The Pages of the Mind (The Uncharted Realms) - Jeffe Kennedy
The Leopard King (Ars Numina) (Volume 1) - Ann Aguirre
Wild Embrace: A Psy-Changeling (A Psy/Changeling Novel) - Nalini Singh
The Undoing (Call Of Crows) by Shelly Laurenston (2016-03-29) - Shelly Laurenston
A Promise of Fire - Amanda Bouchet
The Bird and the Sword - Amy Harmon
Defying Eternity (An Obscure Magic) (Volume 5) - Viola Grace
Horse (Rolling Thunder Motorcycle Club Book 6) - Candace Blevins

I am slow this year but I am getting my Best of List done.


I read less Paranormal this year but what I read was very good! Fantasy Romance is making a come back which is wonderful.


Here is my list of the best Paranormal Romance published in 2016 in no particular order. 


1. The Beast (Black Dagger Brotherhood #14) by J.R. Ward 


Wonderful to spend time with my favorite BDB couple, Rhage and Mary. A must read for fans of the series.


2. Horse  by Candace Blevins


A bear shifter and a rabbit shifter with a great mythos system and a good address of different kinds of sexuality. Loving and tender as well. 


3. Moonshadow by Thea Harrison


A great start to a new series with a clever witch heroine who takes no guff.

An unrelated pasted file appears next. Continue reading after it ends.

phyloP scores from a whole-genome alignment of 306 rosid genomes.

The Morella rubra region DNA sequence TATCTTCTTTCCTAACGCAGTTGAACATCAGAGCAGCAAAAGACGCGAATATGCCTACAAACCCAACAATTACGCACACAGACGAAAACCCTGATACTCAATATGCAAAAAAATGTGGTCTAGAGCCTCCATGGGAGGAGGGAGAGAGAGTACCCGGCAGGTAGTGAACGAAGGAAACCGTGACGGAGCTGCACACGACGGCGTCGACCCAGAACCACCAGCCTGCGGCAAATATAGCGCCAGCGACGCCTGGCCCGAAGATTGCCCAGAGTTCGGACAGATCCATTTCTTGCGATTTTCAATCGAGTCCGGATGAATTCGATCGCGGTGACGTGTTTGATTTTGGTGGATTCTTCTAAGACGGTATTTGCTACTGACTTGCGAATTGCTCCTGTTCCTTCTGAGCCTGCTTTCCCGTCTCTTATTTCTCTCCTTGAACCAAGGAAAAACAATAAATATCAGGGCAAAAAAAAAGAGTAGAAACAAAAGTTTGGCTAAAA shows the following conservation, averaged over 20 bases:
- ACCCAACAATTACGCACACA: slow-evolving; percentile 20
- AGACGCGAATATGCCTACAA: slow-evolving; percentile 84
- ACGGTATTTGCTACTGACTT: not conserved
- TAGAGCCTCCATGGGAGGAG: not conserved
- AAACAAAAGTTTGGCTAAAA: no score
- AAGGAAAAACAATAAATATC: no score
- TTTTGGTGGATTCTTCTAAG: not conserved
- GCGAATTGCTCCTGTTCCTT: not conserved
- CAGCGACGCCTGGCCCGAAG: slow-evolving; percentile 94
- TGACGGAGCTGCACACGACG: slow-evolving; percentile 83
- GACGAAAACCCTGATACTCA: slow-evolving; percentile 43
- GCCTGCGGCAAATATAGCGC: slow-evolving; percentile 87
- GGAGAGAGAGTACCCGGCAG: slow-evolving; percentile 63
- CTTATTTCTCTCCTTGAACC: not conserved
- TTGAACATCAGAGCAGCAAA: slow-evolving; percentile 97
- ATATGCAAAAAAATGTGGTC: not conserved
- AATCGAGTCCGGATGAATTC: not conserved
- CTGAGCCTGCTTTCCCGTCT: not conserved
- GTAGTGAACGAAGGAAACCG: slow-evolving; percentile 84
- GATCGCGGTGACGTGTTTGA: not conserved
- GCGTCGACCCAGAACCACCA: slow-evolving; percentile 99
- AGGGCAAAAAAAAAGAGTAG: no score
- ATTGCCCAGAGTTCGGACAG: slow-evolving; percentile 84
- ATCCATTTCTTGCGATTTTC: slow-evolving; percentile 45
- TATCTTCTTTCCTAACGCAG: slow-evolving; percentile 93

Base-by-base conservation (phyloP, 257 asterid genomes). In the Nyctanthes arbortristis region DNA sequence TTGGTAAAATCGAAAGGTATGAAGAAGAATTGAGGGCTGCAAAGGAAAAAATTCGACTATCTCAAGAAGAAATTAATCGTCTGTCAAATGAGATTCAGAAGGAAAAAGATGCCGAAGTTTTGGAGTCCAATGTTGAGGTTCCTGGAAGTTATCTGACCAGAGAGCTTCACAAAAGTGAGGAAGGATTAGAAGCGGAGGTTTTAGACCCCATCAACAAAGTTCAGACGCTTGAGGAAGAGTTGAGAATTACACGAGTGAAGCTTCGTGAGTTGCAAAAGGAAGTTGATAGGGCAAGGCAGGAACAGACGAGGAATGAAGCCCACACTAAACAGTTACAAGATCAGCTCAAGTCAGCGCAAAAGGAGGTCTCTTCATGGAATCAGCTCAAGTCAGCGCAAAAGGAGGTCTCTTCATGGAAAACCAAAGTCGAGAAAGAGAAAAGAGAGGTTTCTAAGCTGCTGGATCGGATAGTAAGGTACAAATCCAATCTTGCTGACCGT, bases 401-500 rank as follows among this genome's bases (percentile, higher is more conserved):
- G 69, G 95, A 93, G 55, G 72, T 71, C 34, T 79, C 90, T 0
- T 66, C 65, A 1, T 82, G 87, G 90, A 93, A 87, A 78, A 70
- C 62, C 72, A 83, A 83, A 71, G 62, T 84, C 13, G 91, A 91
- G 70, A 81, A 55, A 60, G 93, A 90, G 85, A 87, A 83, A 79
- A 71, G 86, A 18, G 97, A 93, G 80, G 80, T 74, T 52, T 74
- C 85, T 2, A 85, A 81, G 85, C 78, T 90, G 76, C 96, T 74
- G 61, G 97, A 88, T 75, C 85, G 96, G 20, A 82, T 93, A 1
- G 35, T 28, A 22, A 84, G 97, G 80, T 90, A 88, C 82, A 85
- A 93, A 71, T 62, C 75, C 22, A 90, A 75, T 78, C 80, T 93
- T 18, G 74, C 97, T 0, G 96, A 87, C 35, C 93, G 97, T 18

4. The Pages of the Mind  by Jeffe Kennedy


A new to me series with a book loving heroine and a language barrier. A really fun fantasy romance. 


5. The Leopard King  by Ann Aguirre


A tortured hero meets his match in a heroine who never gives up. Sexy and a great start to a new series. 


6. Wild Embrace by Nalini Singh


A really nice collection of stories in the Psy-Changling World with my favorite being the love of a beta hero for an alpha heroine. So good!


7. The Undoing by Shelly Laurenston


A great heroine that gets her own back in this great entry into the Crow world. Great hero too. 


8.  Promise of Fire by Amanda Bouchet


Everyone is raving about this book for a reason. A super action packed fully realized world of magic fun with serious heat between the hero and heroine. 


9. The Bird and the Sword by Amy Harmon